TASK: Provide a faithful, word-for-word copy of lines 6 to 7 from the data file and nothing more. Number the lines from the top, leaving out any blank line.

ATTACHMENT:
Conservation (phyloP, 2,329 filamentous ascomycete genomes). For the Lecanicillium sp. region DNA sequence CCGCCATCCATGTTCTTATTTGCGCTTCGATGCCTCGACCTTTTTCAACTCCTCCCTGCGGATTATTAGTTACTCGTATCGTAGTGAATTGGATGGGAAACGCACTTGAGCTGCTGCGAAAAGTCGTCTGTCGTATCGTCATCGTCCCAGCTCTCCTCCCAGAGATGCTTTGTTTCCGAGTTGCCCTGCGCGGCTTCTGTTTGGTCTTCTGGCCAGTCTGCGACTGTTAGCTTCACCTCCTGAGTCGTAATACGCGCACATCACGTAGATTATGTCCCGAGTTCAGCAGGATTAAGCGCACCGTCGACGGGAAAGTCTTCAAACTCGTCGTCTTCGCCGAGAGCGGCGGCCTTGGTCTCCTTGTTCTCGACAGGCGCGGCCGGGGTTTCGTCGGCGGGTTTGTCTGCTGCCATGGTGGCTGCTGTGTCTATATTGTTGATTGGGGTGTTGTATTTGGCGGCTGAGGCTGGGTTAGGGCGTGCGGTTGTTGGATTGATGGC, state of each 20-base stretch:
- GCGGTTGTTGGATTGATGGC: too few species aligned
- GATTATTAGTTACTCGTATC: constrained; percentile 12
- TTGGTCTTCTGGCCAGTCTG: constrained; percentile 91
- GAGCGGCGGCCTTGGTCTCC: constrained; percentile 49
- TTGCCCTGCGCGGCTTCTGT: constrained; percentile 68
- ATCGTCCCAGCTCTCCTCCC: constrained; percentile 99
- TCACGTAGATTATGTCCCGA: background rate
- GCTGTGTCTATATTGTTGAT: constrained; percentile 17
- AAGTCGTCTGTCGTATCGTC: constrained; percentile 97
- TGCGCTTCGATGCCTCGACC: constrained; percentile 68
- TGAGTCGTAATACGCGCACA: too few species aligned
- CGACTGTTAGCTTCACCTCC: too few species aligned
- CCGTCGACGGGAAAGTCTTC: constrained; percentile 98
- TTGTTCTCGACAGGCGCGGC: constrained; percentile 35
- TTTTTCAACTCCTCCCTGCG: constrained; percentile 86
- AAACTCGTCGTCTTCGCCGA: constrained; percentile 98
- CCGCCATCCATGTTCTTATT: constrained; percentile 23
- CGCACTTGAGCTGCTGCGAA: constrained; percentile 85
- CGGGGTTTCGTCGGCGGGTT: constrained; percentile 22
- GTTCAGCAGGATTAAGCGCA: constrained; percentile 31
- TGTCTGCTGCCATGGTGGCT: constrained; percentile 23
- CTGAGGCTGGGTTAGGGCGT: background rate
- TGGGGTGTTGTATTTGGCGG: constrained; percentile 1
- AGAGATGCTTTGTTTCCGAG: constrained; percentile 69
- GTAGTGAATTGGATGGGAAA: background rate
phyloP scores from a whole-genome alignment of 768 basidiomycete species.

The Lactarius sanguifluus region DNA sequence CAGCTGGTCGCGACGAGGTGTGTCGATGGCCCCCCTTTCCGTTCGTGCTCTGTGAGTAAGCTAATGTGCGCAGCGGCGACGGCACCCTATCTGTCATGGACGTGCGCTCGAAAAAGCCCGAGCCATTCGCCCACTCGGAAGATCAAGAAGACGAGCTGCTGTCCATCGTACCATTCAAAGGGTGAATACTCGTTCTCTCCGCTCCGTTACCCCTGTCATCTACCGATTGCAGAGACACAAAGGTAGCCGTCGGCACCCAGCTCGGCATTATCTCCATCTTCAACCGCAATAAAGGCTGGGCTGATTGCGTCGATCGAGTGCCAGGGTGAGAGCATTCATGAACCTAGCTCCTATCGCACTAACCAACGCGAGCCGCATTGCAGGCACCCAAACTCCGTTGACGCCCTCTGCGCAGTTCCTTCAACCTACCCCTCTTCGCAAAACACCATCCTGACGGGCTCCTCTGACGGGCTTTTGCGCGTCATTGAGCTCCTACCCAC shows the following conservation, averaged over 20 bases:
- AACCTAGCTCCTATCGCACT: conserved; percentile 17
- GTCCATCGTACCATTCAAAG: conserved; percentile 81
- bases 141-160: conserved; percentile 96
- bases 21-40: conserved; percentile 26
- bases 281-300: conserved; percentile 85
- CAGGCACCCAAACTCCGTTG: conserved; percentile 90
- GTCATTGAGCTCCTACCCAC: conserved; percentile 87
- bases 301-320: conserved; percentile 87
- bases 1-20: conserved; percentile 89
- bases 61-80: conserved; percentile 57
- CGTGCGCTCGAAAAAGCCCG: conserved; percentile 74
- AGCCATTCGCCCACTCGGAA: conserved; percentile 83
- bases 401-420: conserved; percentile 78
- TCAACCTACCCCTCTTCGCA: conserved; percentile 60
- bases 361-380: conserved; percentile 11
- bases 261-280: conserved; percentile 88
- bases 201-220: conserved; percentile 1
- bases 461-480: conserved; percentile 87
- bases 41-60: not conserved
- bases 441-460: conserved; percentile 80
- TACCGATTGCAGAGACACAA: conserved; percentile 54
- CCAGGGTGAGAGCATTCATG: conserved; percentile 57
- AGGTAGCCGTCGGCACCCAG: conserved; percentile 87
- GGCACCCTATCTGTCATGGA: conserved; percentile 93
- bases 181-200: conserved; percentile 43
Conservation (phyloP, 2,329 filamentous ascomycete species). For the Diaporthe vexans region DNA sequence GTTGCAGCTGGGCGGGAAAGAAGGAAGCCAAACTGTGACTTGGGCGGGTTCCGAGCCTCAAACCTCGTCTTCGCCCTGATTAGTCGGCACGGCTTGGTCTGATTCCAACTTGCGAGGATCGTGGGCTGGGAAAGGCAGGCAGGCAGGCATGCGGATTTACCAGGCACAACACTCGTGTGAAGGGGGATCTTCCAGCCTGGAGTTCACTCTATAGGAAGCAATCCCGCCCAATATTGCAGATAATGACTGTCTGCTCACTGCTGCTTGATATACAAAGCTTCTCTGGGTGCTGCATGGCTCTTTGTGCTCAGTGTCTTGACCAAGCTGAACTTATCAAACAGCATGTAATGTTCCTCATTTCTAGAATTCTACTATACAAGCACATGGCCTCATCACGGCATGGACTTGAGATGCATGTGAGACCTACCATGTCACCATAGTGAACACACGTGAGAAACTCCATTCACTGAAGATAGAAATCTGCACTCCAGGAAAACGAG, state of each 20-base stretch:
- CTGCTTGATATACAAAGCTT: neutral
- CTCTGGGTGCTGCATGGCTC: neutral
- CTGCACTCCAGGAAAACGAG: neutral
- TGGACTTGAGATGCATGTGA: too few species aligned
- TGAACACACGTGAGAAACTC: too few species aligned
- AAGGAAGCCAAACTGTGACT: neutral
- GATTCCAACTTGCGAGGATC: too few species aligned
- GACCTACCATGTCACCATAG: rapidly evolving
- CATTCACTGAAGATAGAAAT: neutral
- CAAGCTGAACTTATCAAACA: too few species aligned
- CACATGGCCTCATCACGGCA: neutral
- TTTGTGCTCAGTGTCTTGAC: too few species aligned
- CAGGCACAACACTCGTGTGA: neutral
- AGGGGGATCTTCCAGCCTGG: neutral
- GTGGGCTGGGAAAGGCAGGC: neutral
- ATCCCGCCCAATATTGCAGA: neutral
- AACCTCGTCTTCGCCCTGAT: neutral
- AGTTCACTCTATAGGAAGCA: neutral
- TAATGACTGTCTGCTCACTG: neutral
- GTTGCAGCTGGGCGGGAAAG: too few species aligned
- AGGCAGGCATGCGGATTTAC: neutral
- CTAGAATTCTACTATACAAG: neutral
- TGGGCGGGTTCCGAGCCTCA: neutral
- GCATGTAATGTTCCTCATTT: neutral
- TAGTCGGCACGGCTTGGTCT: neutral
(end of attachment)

- TTGCCCTGCGCGGCTTCTGT: constrained; percentile 68
- ATCGTCCCAGCTCTCCTCCC: constrained; percentile 99